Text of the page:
Deadly violence between Israel and the Palestinians flared Friday as a Jewish holy site was torched in the West Bank, prompting a "very concerned" US President Barack Obama to call for calm.
More than two weeks of violence have sparked concerns of a full-scale uprising and Obama called on both Israeli and Palestinian leaders to tamp down inflammatory rhetoric.
The arson attack on Joseph's Tomb in Nablus came as Palestinians called for a "Friday of revolution" against Israel and as clashes along the border with the Gaza Strip saw Israeli fire kill two Palestinians and wound 98.
Another Palestinian died in clashes in Beit Furik near Nablus, while a Palestinian disguised as a news photographer stabbed and wounded a soldier before being shot dead outside a Jewish settlement in the West Bank.
Seven Israelis have been killed and dozens wounded in the violence so far, while 37 Palestinians have died and hundreds more been wounded in clashes.
In the Palestinian uprisings of 1987-1993 and 2000-2005, thousands were killed and many more wounded in near-daily violence.
Israeli security forces have deployed massively in Jerusalem after two weeks of attacks in the city and across Israel.
Palestinian President Mahmud Abbas, under pressure over recent comments that some have labelled incitement, quickly condemned the fire at Joseph's Tomb, which many Jews believe to be the final resting place of the biblical patriarch Joseph.
Muslims believe an Islamic cleric, Sheikh Yussef (Joseph) Dawiqat was buried there two centuries ago.
The shrine is under Palestinian control and off-limits to Israelis except on escorted trips organised by the army.
Video showed what looked like an extensive blaze, and the Israeli army called it "a despicable act" of desecration.
- 'Reprehensible attack ' -
Speaking at a news conference in Washington, Obama said "we are very concerned about the outbreak of violence."
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"It's important for both (Israeli) Prime Minister (Benjamin) Netanyahu... and President Abbas and other people in positions of power, to try to tamp down rhetoric that may feed violence or anger or misunderstanding," Obama said.
"Over time, the only way that Israel is going to be truly secure, and the only way the Palestinians will be able to meet the aspirations of their people, is if they are two states living side by side in peace and security."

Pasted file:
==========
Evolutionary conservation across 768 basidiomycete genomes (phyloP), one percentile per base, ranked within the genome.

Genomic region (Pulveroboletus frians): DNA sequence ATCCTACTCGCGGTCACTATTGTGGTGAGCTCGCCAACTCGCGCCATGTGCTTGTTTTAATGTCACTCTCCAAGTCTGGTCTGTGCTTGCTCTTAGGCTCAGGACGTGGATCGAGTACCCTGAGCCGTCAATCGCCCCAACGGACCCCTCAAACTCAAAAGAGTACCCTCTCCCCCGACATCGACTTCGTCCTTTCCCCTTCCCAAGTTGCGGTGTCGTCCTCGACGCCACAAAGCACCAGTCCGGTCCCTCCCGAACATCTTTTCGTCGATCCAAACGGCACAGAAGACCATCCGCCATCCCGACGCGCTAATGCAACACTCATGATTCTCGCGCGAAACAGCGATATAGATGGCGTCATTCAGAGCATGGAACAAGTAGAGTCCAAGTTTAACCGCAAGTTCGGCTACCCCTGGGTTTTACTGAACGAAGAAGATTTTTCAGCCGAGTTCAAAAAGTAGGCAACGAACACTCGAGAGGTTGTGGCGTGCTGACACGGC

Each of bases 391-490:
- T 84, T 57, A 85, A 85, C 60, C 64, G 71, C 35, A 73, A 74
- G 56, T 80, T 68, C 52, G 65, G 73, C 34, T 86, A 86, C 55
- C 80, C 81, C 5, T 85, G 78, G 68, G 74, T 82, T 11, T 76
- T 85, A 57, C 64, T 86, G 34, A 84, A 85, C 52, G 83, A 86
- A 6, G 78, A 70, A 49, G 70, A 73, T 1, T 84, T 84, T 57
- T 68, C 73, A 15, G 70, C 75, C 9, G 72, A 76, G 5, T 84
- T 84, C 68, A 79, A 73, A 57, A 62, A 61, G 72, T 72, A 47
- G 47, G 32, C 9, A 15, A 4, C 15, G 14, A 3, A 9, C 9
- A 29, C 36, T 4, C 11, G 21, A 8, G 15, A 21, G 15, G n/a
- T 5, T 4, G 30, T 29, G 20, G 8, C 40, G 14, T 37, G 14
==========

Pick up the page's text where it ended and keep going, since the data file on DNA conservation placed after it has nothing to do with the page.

But right now, "everybody needs to focus on making sure that innocent people aren't being killed."
US Secretary of State John Kerry called Netanyahu to discuss "how best to end the recent wave of violence, and to offer US support for efforts to restore calm as soon as possible," a State Department official said.
Netanyahu and Kerry, who is expected to visit the region soon, are planning to meet in Berlin next week, according to US and Israeli officials, although the exact details have yet to be confirmed.
Netanyahu on Thursday reiterated his willingness to meet Abbas, while accusing him of inciting and encouraging violence.
Abbas has called for peaceful protests, but had not explicitly condemned any attacks in the recent wave of unrest until Friday's statement on Joseph's Tomb.
He said the arson "offends our culture and our religion and our morals", and that the damage would be repaired.
Netanyahu has come under immense pressure to halt the violence but the mostly young attackers seem to be acting on their own, with no mastermind for security forces to pursue.
The violence began on October 1, when a suspected cell of the Islamist movement Hamas murdered a Jewish settler couple in the West Bank in front of their children.
Those killings followed repeated clashes at east Jerusalem's Al-Aqsa mosque compound in September between Israeli forces and Palestinian youths.
In New York, UN Secretary General Ban Ki-moon condemned Friday's "reprehensible" attack, at the opening of a Security Council meeting on the violence.